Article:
Understanding climate migration with a focus on Latin American children and families


Authors: Esther Tobarra, Fernando Wang, and Leslie Rubin
Page Range: 391-406
Published in: International Public Health Journal, 15#4 (2023)
ISSN: 1947-4989

Table of Contents


Consequences of climate change are forcing an increasing number of people around the world to migrate from their climate-stressed countries of origin to countries that offer better access to vital resources and greater security. This trend can significantly impact migrant’s health and socioeconomic outlooks, as well as having unanticipated implications for the countries of origin and destination. Many migrants are families with children, who are most vulnerable to the impacts of environmental hazards. Migration can disturb a child’s formative years, increasing the risks of physical harm, mental illness, and social vulnerabilities, and, when traveling alone, becoming a target for kidnapping and human trafficking. We explore the example of an increasing number of migrants leaving countries in Latin America for neighbouring countries including the United States (US). Around half of those arriving to the US originate from the Central Dry Corridor of the Northern Triangle, with food insecurity being one of the primary reasons. There is an urgent need to protect the rights of this group of vulnerable children, ensuring their appropriate settlement, with access to healthcare and education. Health professionals can play an essential role in identifying risks to migrant children’s physical and psychological health, and advocating on their behalf. Social Prescribing is an example of a valuable strategy that offers a community-centred framework, favouring integration and personalised care, and taking a holistic approach to health and wellbeing. We also recognize the need for more research and information on optimal strategies to promote migrants’ family wellbeing in their new country.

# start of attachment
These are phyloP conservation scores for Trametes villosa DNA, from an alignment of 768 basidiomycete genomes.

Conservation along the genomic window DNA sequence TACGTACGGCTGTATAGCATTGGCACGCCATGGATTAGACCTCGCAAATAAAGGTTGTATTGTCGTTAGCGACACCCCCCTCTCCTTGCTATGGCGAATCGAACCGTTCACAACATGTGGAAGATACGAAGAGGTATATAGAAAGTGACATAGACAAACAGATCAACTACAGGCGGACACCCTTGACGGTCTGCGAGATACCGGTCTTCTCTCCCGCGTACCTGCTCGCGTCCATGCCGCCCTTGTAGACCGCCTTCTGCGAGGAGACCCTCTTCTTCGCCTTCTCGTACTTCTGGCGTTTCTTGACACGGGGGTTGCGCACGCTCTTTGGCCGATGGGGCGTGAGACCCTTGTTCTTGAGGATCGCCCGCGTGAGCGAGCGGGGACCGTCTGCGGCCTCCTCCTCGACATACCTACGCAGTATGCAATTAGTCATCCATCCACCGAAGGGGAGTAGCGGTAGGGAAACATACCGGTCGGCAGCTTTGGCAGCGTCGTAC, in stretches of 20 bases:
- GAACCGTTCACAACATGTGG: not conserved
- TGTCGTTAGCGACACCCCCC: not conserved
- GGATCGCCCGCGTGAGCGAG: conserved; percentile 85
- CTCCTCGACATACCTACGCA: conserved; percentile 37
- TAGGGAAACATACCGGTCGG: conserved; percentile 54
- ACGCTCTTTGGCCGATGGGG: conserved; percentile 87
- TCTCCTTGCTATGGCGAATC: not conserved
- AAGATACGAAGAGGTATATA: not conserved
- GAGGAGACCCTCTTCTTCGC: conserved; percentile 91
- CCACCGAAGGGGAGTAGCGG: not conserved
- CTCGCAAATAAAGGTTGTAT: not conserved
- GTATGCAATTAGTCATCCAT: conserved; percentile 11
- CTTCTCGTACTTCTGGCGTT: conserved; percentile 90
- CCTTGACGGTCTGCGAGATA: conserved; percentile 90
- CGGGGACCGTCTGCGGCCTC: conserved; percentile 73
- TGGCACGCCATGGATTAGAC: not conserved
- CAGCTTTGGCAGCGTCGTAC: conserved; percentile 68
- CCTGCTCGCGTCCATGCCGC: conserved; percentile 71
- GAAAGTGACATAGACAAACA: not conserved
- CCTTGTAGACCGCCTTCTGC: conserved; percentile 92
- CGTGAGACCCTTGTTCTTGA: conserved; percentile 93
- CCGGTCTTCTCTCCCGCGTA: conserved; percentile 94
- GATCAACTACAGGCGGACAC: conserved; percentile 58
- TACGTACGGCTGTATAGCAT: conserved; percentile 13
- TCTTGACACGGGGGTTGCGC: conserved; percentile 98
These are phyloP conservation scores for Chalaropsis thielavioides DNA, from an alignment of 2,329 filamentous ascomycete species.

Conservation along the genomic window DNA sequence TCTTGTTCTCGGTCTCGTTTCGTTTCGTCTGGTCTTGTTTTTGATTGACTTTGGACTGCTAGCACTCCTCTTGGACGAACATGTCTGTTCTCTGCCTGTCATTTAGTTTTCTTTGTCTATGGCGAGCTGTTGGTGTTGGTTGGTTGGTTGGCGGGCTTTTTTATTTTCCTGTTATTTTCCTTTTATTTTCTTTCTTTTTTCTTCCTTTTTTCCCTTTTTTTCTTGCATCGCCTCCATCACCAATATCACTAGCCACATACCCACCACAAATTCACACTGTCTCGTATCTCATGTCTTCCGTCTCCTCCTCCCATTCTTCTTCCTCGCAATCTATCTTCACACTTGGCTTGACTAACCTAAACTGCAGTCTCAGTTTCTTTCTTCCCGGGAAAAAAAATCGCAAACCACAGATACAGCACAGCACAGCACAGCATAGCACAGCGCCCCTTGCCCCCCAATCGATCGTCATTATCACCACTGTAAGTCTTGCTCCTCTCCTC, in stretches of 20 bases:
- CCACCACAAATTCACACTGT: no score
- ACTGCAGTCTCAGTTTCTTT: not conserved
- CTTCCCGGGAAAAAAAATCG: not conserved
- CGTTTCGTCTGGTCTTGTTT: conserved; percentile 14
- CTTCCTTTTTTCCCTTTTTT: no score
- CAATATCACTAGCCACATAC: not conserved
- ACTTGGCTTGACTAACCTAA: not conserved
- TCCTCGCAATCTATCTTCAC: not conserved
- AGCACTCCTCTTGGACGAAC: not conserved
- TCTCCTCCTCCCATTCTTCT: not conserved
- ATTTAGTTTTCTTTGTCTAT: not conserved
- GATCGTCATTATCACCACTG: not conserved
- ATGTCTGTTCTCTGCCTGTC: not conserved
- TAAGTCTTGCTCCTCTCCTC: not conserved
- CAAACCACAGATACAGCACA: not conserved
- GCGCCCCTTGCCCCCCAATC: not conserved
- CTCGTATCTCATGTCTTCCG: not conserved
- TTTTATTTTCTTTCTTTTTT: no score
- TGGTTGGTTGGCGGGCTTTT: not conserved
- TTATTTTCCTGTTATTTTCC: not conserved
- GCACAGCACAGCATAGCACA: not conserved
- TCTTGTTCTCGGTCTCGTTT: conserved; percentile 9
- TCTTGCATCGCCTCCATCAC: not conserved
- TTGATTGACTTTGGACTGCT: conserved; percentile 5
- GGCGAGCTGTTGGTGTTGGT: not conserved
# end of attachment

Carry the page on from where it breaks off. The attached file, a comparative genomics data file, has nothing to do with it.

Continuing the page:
Keywords: Migrants, climate change, refugees, Latin America

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